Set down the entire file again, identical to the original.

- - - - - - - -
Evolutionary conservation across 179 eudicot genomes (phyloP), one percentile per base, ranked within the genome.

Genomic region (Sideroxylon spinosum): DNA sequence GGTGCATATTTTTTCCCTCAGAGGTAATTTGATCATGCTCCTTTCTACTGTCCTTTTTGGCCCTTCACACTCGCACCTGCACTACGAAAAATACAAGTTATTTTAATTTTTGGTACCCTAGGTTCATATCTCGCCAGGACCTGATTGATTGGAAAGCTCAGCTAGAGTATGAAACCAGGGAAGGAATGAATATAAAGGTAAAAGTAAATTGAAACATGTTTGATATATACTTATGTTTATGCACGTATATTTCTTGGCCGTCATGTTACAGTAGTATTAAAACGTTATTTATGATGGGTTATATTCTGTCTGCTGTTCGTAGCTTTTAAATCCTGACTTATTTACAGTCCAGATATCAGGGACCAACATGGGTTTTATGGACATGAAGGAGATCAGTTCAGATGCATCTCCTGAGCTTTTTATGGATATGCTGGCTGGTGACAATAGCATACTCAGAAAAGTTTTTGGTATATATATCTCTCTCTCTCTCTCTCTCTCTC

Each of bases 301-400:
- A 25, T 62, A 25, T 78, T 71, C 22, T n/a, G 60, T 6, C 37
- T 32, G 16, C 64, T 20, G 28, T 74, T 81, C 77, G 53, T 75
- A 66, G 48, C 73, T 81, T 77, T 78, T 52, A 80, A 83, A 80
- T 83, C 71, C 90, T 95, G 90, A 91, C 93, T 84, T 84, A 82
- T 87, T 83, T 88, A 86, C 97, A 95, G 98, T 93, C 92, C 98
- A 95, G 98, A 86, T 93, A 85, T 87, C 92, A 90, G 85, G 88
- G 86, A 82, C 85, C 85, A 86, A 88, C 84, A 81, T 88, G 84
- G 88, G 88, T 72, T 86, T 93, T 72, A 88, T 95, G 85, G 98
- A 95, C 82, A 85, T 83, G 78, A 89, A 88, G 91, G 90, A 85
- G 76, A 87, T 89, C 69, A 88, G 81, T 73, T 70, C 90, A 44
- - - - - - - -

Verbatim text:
Evolutionary conservation across 179 eudicot genomes (phyloP), one percentile per base, ranked within the genome.

Genomic region (Sideroxylon spinosum): DNA sequence GGTGCATATTTTTTCCCTCAGAGGTAATTTGATCATGCTCCTTTCTACTGTCCTTTTTGGCCCTTCACACTCGCACCTGCACTACGAAAAATACAAGTTATTTTAATTTTTGGTACCCTAGGTTCATATCTCGCCAGGACCTGATTGATTGGAAAGCTCAGCTAGAGTATGAAACCAGGGAAGGAATGAATATAAAGGTAAAAGTAAATTGAAACATGTTTGATATATACTTATGTTTATGCACGTATATTTCTTGGCCGTCATGTTACAGTAGTATTAAAACGTTATTTATGATGGGTTATATTCTGTCTGCTGTTCGTAGCTTTTAAATCCTGACTTATTTACAGTCCAGATATCAGGGACCAACATGGGTTTTATGGACATGAAGGAGATCAGTTCAGATGCATCTCCTGAGCTTTTTATGGATATGCTGGCTGGTGACAATAGCATACTCAGAAAAGTTTTTGGTATATATATCTCTCTCTCTCTCTCTCTCTCTC

Each of bases 301-400:
- A 25, T 62, A 25, T 78, T 71, C 22, T n/a, G 60, T 6, C 37
- T 32, G 16, C 64, T 20, G 28, T 74, T 81, C 77, G 53, T 75
- A 66, G 48, C 73, T 81, T 77, T 78, T 52, A 80, A 83, A 80
- T 83, C 71, C 90, T 95, G 90, A 91, C 93, T 84, T 84, A 82
- T 87, T 83, T 88, A 86, C 97, A 95, G 98, T 93, C 92, C 98
- A 95, G 98, A 86, T 93, A 85, T 87, C 92, A 90, G 85, G 88
- G 86, A 82, C 85, C 85, A 86, A 88, C 84, A 81, T 88, G 84
- G 88, G 88, T 72, T 86, T 93, T 72, A 88, T 95, G 85, G 98
- A 95, C 82, A 85, T 83, G 78, A 89, A 88, G 91, G 90, A 85
- G 76, A 87, T 89, C 69, A 88, G 81, T 73, T 70, C 90, A 44